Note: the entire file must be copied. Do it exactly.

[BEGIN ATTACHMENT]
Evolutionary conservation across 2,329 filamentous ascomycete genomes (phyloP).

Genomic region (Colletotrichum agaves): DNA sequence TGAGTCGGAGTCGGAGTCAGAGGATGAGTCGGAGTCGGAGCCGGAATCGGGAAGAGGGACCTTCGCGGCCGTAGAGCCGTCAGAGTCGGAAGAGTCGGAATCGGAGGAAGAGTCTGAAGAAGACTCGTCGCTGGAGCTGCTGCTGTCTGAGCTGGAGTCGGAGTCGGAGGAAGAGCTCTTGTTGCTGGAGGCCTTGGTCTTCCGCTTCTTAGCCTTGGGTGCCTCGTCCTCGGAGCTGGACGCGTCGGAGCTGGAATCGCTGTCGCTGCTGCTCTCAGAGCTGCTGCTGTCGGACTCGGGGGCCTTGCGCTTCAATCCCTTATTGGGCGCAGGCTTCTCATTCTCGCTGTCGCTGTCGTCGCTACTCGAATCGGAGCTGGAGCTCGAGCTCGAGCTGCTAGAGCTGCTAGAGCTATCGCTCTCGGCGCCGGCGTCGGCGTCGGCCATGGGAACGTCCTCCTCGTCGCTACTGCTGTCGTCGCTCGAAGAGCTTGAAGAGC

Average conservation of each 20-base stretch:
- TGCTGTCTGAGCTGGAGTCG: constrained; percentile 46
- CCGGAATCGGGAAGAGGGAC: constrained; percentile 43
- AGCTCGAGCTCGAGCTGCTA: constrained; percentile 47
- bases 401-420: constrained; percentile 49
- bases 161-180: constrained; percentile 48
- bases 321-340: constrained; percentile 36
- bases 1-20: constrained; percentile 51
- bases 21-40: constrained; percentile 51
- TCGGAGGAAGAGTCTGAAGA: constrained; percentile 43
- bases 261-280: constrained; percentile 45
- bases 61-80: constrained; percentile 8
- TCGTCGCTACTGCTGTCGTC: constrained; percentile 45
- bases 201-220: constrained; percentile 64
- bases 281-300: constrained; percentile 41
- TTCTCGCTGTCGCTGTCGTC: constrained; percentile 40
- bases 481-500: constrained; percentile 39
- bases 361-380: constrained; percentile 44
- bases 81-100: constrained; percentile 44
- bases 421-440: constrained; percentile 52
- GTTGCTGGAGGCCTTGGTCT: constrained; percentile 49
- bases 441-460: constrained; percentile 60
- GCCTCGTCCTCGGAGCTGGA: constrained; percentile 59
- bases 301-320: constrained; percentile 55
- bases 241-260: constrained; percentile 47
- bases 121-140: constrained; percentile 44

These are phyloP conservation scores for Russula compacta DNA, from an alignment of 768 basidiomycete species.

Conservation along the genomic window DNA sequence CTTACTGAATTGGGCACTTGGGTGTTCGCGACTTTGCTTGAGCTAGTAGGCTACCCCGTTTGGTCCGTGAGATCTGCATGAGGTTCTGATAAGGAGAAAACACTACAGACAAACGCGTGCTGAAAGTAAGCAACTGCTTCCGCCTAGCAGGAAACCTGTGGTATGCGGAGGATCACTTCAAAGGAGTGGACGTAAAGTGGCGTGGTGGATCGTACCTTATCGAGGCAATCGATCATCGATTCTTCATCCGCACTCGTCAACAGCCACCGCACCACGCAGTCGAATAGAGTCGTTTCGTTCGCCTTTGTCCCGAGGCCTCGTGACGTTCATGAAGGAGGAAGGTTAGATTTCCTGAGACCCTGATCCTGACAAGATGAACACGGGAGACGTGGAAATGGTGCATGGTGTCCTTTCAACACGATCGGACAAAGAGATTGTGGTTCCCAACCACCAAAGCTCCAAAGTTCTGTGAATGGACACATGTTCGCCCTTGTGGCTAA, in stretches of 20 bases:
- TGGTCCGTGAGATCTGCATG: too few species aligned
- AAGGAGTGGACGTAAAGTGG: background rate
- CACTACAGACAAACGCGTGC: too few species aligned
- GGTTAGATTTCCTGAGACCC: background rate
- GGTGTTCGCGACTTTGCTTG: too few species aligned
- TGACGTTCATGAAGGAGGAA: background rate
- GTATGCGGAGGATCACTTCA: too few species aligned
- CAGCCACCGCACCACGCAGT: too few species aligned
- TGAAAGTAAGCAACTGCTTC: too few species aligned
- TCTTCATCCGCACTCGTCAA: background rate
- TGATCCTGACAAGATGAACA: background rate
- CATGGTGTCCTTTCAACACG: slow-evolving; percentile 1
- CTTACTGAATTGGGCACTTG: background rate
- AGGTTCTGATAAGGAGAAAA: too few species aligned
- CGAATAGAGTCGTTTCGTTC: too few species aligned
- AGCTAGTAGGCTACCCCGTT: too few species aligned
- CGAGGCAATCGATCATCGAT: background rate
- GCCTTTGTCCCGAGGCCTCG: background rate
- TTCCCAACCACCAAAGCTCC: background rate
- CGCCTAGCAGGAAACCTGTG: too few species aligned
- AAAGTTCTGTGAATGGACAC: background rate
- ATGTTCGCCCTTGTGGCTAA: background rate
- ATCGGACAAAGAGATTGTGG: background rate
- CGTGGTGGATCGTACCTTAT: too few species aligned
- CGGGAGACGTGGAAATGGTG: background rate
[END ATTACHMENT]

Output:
Evolutionary conservation across 2,329 filamentous ascomycete genomes (phyloP).

Genomic region (Colletotrichum agaves): DNA sequence TGAGTCGGAGTCGGAGTCAGAGGATGAGTCGGAGTCGGAGCCGGAATCGGGAAGAGGGACCTTCGCGGCCGTAGAGCCGTCAGAGTCGGAAGAGTCGGAATCGGAGGAAGAGTCTGAAGAAGACTCGTCGCTGGAGCTGCTGCTGTCTGAGCTGGAGTCGGAGTCGGAGGAAGAGCTCTTGTTGCTGGAGGCCTTGGTCTTCCGCTTCTTAGCCTTGGGTGCCTCGTCCTCGGAGCTGGACGCGTCGGAGCTGGAATCGCTGTCGCTGCTGCTCTCAGAGCTGCTGCTGTCGGACTCGGGGGCCTTGCGCTTCAATCCCTTATTGGGCGCAGGCTTCTCATTCTCGCTGTCGCTGTCGTCGCTACTCGAATCGGAGCTGGAGCTCGAGCTCGAGCTGCTAGAGCTGCTAGAGCTATCGCTCTCGGCGCCGGCGTCGGCGTCGGCCATGGGAACGTCCTCCTCGTCGCTACTGCTGTCGTCGCTCGAAGAGCTTGAAGAGC

Average conservation of each 20-base stretch:
- TGCTGTCTGAGCTGGAGTCG: constrained; percentile 46
- CCGGAATCGGGAAGAGGGAC: constrained; percentile 43
- AGCTCGAGCTCGAGCTGCTA: constrained; percentile 47
- bases 401-420: constrained; percentile 49
- bases 161-180: constrained; percentile 48
- bases 321-340: constrained; percentile 36
- bases 1-20: constrained; percentile 51
- bases 21-40: constrained; percentile 51
- TCGGAGGAAGAGTCTGAAGA: constrained; percentile 43
- bases 261-280: constrained; percentile 45
- bases 61-80: constrained; percentile 8
- TCGTCGCTACTGCTGTCGTC: constrained; percentile 45
- bases 201-220: constrained; percentile 64
- bases 281-300: constrained; percentile 41
- TTCTCGCTGTCGCTGTCGTC: constrained; percentile 40
- bases 481-500: constrained; percentile 39
- bases 361-380: constrained; percentile 44
- bases 81-100: constrained; percentile 44
- bases 421-440: constrained; percentile 52
- GTTGCTGGAGGCCTTGGTCT: constrained; percentile 49
- bases 441-460: constrained; percentile 60
- GCCTCGTCCTCGGAGCTGGA: constrained; percentile 59
- bases 301-320: constrained; percentile 55
- bases 241-260: constrained; percentile 47
- bases 121-140: constrained; percentile 44

These are phyloP conservation scores for Russula compacta DNA, from an alignment of 768 basidiomycete species.

Conservation along the genomic window DNA sequence CTTACTGAATTGGGCACTTGGGTGTTCGCGACTTTGCTTGAGCTAGTAGGCTACCCCGTTTGGTCCGTGAGATCTGCATGAGGTTCTGATAAGGAGAAAACACTACAGACAAACGCGTGCTGAAAGTAAGCAACTGCTTCCGCCTAGCAGGAAACCTGTGGTATGCGGAGGATCACTTCAAAGGAGTGGACGTAAAGTGGCGTGGTGGATCGTACCTTATCGAGGCAATCGATCATCGATTCTTCATCCGCACTCGTCAACAGCCACCGCACCACGCAGTCGAATAGAGTCGTTTCGTTCGCCTTTGTCCCGAGGCCTCGTGACGTTCATGAAGGAGGAAGGTTAGATTTCCTGAGACCCTGATCCTGACAAGATGAACACGGGAGACGTGGAAATGGTGCATGGTGTCCTTTCAACACGATCGGACAAAGAGATTGTGGTTCCCAACCACCAAAGCTCCAAAGTTCTGTGAATGGACACATGTTCGCCCTTGTGGCTAA, in stretches of 20 bases:
- TGGTCCGTGAGATCTGCATG: too few species aligned
- AAGGAGTGGACGTAAAGTGG: background rate
- CACTACAGACAAACGCGTGC: too few species aligned
- GGTTAGATTTCCTGAGACCC: background rate
- GGTGTTCGCGACTTTGCTTG: too few species aligned
- TGACGTTCATGAAGGAGGAA: background rate
- GTATGCGGAGGATCACTTCA: too few species aligned
- CAGCCACCGCACCACGCAGT: too few species aligned
- TGAAAGTAAGCAACTGCTTC: too few species aligned
- TCTTCATCCGCACTCGTCAA: background rate
- TGATCCTGACAAGATGAACA: background rate
- CATGGTGTCCTTTCAACACG: slow-evolving; percentile 1
- CTTACTGAATTGGGCACTTG: background rate
- AGGTTCTGATAAGGAGAAAA: too few species aligned
- CGAATAGAGTCGTTTCGTTC: too few species aligned
- AGCTAGTAGGCTACCCCGTT: too few species aligned
- CGAGGCAATCGATCATCGAT: background rate
- GCCTTTGTCCCGAGGCCTCG: background rate
- TTCCCAACCACCAAAGCTCC: background rate
- CGCCTAGCAGGAAACCTGTG: too few species aligned
- AAAGTTCTGTGAATGGACAC: background rate
- ATGTTCGCCCTTGTGGCTAA: background rate
- ATCGGACAAAGAGATTGTGG: background rate
- CGTGGTGGATCGTACCTTAT: too few species aligned
- CGGGAGACGTGGAAATGGTG: background rate